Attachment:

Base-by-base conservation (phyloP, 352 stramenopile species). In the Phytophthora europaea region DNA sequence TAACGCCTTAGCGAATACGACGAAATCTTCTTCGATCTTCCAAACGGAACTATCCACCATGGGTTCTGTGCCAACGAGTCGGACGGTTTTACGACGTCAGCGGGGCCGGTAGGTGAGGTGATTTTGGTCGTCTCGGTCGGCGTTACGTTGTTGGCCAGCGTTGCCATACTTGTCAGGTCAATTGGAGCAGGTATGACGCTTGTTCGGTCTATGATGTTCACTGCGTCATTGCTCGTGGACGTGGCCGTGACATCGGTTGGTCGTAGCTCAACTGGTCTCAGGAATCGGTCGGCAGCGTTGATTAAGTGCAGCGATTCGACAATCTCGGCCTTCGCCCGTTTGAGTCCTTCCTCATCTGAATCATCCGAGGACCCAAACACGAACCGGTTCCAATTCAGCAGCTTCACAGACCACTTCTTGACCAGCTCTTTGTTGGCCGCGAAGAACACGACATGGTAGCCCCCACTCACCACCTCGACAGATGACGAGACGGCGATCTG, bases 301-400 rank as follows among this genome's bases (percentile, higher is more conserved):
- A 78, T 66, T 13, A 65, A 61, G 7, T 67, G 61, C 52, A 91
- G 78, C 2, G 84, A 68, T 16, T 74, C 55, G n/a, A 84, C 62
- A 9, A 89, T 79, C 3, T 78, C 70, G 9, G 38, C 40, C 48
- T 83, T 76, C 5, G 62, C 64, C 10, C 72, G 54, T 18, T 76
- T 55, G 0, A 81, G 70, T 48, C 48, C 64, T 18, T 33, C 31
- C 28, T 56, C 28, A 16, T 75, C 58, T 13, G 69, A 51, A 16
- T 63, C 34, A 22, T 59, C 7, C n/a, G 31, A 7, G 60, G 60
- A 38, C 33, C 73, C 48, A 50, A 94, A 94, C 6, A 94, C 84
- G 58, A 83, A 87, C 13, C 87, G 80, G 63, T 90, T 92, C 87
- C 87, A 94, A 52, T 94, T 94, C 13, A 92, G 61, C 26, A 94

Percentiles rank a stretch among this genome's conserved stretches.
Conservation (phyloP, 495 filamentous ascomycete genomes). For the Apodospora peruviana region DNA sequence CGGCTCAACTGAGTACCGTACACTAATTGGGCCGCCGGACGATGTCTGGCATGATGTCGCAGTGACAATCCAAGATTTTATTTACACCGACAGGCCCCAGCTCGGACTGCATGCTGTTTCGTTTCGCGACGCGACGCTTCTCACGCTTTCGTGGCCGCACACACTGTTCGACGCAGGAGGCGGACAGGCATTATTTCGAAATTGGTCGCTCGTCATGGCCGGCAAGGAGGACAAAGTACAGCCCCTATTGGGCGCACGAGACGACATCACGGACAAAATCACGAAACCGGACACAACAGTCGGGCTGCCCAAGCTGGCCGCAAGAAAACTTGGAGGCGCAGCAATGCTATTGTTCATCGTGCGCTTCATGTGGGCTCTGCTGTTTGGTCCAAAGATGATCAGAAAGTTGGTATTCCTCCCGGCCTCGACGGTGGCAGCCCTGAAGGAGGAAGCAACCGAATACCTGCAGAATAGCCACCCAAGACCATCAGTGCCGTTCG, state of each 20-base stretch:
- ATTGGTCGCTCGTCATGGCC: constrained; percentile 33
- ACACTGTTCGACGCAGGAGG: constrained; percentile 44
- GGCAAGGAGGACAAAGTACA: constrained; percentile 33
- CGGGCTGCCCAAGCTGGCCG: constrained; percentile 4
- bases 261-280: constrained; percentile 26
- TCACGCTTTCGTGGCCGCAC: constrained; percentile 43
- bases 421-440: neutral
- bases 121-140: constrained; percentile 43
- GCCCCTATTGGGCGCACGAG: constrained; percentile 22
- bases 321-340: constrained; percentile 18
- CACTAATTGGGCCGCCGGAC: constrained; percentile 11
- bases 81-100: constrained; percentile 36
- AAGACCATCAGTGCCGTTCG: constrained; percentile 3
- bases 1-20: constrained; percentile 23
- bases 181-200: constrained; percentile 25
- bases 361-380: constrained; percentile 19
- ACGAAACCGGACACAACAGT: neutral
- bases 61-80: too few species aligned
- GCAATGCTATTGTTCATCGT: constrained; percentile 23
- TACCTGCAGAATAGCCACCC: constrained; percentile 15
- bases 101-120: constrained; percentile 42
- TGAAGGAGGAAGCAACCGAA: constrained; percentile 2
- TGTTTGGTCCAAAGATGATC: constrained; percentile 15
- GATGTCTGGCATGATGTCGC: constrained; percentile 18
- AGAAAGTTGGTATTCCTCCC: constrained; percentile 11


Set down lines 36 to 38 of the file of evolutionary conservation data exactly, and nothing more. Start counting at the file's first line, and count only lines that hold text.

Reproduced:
- TGTTTGGTCCAAAGATGATC: constrained; percentile 15
- GATGTCTGGCATGATGTCGC: constrained; percentile 18
- AGAAAGTTGGTATTCCTCCC: constrained; percentile 11